Heat Stroke in Dogs: Signs and Symptoms
We’ve seen some extreme weather in Alberta over the last few years, and during the summer months, it’s not unusual to see numerous 30º+ days in the forecast. For many dogs, intense heat can often lead to a dangerous and potentially fatal situation, even for pooches with short coats.
Unlike the human body, which can efficiently cool itself by sweating and evaporation, dogs can only reduce their body heat through excessive panting or by perspiring via their nose or paw pads. On extremely hot days, dogs aren’t always able to cool themselves down enough, which can lead to a serious medical complication called heat stroke – a condition that can cause seizures, organ failure, and even death.
What is Heat Stroke?
Generally speaking, a dog’s normal core body temperature can be anywhere from 38 – 39°C (100.5 – 102.5°F). Heatstroke (also known as hyperthermia) is when a dog’s core temperature gets higher than 41°C (105.8°F), and the dog’s internal cooling system can’t bring the body temperature back down to normal levels. This excessively high internal body temperature causes cells in the body to die and can lead to shock, organ failure, brain damage, and death if left untreated.
What are the Signs and Symptoms of Heat Stroke?
On hot days, look for these symptoms to determine if your pet may have heat stroke:
- Prolonged, heavy panting
- Thick saliva
- Excessive thirst
- Bright or dark red tongue and gums
- Weakness, staggering, and confusion
- Vomiting and bloody diarrhea
- Glazed eyes
- Rapid pulse and heartbeat
- Excessive drooling
- Rectal temperature of 42º (107º F) or higher
If you notice any of these symptoms in your pet, we recommend taking them to the nearest emergency vet hospital for immediate treatment.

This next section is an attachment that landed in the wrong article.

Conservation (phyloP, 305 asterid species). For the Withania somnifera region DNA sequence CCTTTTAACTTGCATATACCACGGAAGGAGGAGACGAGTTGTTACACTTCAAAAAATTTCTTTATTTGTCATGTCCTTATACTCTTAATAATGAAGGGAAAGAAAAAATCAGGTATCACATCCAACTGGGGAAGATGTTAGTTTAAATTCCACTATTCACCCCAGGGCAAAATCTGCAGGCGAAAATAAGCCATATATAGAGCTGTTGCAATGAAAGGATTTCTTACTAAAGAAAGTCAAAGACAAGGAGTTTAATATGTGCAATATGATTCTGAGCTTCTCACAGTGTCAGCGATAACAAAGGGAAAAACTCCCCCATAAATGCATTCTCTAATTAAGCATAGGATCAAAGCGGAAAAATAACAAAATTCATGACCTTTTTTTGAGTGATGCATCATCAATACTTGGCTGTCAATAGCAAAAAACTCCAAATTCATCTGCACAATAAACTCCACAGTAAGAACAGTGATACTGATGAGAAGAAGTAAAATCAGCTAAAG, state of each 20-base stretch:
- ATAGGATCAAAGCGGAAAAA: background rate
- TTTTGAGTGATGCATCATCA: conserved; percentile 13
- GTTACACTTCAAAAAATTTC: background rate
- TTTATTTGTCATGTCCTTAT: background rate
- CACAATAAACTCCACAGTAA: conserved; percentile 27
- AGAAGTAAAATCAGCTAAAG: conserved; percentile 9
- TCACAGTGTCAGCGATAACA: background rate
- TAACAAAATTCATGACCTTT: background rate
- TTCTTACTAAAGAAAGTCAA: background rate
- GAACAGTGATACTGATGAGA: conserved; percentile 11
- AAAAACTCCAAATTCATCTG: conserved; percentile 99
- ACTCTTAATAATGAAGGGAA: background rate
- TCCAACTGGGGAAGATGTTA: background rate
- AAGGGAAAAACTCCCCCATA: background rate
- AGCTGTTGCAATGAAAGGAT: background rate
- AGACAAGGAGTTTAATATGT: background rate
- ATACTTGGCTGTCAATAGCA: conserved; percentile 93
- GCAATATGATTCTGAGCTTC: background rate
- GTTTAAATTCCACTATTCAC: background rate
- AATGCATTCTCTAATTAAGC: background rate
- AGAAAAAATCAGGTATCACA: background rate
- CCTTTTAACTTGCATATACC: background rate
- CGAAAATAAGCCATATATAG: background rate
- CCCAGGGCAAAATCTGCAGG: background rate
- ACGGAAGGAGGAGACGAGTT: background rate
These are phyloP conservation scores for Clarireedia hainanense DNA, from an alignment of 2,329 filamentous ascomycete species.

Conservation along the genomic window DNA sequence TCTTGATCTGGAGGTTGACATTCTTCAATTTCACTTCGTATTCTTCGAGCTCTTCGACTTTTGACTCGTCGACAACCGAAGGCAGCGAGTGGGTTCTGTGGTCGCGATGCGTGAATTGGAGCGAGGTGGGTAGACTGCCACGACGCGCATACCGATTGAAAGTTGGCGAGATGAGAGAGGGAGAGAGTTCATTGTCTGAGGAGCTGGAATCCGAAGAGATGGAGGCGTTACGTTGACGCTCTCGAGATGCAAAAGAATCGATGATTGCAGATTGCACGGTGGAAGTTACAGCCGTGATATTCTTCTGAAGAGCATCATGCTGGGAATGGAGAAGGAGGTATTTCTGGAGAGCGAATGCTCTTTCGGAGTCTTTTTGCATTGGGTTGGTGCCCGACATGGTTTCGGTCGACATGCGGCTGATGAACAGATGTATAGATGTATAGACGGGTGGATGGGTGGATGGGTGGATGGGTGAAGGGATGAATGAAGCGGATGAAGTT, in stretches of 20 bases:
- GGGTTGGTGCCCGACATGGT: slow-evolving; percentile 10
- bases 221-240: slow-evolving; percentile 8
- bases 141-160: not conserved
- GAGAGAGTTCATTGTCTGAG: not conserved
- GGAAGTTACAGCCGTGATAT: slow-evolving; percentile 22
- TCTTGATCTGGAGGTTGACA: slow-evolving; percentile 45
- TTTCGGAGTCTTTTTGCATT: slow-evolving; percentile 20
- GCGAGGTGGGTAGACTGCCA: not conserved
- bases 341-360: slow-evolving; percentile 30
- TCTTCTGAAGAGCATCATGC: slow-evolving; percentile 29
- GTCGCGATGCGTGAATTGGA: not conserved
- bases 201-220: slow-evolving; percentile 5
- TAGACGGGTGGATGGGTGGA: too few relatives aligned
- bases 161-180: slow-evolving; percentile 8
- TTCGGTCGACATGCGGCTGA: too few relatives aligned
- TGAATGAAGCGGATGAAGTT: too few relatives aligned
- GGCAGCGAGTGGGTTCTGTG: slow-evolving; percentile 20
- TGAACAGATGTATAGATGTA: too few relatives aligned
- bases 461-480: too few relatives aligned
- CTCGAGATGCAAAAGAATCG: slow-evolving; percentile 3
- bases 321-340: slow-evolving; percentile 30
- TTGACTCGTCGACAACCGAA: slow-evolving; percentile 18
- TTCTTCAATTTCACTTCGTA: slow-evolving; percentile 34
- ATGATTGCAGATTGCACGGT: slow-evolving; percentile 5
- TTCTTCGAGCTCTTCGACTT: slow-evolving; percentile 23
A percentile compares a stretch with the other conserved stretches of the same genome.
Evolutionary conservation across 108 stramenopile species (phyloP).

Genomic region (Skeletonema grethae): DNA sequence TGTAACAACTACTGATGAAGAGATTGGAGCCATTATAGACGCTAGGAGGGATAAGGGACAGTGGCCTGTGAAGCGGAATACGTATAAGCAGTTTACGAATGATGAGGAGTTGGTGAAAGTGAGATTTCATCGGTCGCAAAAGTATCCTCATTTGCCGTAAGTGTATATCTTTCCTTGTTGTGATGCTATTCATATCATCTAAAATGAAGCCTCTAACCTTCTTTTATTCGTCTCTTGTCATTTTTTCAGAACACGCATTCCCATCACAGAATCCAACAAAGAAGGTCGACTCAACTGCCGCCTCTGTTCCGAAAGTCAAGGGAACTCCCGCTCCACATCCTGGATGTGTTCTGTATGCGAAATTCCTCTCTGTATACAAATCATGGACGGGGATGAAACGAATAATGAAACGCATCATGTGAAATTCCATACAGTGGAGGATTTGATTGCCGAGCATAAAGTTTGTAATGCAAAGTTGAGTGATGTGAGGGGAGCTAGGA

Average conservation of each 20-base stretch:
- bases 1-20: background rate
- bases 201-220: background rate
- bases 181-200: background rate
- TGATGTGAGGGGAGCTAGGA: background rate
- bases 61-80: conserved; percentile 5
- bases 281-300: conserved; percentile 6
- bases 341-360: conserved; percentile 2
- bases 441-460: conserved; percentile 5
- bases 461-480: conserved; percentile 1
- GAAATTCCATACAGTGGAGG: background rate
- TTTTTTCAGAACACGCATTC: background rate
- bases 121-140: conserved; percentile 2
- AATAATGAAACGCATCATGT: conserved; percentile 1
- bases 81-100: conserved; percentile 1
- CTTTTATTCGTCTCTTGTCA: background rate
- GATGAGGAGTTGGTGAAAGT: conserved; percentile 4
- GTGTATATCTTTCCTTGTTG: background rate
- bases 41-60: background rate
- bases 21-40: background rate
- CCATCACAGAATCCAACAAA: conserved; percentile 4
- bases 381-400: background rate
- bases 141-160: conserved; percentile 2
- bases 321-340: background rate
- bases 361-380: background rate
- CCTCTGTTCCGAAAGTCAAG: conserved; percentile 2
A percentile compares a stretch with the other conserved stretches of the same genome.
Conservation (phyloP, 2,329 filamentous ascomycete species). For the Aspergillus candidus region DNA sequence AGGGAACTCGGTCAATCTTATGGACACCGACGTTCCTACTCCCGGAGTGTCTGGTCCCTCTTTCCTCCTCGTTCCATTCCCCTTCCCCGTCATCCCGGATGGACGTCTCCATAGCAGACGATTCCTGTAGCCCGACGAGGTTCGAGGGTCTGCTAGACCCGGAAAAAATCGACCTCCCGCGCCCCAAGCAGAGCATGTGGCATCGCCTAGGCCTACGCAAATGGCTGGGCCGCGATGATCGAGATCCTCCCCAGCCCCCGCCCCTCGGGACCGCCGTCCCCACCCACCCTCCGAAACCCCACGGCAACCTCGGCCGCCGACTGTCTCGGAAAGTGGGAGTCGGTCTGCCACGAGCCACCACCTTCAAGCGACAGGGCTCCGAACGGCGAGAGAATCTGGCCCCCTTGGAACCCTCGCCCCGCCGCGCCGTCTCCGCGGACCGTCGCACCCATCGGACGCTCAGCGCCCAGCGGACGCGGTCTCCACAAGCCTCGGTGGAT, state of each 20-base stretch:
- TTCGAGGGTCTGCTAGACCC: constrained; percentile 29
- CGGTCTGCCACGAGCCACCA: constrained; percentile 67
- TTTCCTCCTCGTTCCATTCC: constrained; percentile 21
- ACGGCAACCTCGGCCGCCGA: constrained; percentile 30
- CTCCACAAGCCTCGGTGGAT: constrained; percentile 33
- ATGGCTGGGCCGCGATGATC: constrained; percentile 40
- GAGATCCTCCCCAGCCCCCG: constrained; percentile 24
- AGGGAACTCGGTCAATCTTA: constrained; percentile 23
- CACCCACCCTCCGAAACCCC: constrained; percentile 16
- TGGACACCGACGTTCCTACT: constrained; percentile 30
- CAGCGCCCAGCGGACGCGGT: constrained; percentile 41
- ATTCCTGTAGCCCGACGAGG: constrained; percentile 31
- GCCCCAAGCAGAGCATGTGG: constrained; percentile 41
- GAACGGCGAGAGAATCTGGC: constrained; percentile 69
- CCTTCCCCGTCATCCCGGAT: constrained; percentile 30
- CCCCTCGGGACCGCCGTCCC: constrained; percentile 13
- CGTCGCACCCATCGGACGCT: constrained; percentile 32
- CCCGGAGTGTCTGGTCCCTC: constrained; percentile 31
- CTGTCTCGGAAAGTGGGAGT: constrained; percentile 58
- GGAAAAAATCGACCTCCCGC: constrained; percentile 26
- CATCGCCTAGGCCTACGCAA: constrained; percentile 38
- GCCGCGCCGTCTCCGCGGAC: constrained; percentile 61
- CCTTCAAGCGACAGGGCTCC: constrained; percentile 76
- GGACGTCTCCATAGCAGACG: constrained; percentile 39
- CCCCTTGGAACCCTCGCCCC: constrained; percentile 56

What Risk Factors Contribute to Heat Stroke in Dogs?
While all dogs are susceptible to heat stroke, there are certain risk factors that make it more likely that your pet will be affected, including:
- Having a short-nosed and flat-faced (brachycephalic) dog breed
- A pet that has an underlying heart or lung condition
- A pet with a thick coat of fur
- A dog that is overweight or obese
- A senior or geriatric dog or a young puppy
How to Treat Heat Stroke
Heat stroke is an emergency situation, so you need to act quickly to increase your pup’s chance of survival and minimize long-term complications. If you notice any of the symptoms of heat stroke in your pet, we recommend taking them to the nearest emergency vet clinic for immediate treatment.
You’ll want to try to lower his core body temperature on the way to the emergency clinic, and one way to help cool him down is by wetting your dog with cool or lukewarm water and blowing a fan on him or turning on the air conditioner. DO NOT USE ICE WATER TO COOL YOUR PET. Using extremely cold water or ice water in an attempt to cool him causes the blood vessels in the body to constrict, which will slow down blood flow and also slow the cooling process. You can, however, apply cold packs to the groin area and his paw pads to help speed up his internal cooling process. You can also cool him down by applying isopropyl (rubbing) alcohol to his paw pads, under the front armpit area, and on the groin to help with evaporative cooling.
Ways To Prevent Heat Stroke in Dogs
There are many ways to prevent your dog from having heat stroke. Here are a few tips to help keep your pup cool, even on the hottest summer days:
- Make sure your dog has plenty of fresh, clean water at all times. You can help keep the water cool throughout the day by freezing blocks of ice and placing it in multiple water bowls throughout their space
- NEVER leave your dog unattended in a car on days – even with the windows down or in a shaded spot. Pets left in hot cars is the leading cause of heat stroke.
- Excercise your dog during the coolest part of the day, especially during the summer months.
- If you must leave your dog outdoors during extremely hot weather, make sure they have lots of shade and shelter from the sun.
If you’re looking for ways to keep your pet cool on hot days, you’ll want to check out this article – 5 Tips To Help Your Dog Beat the Heat
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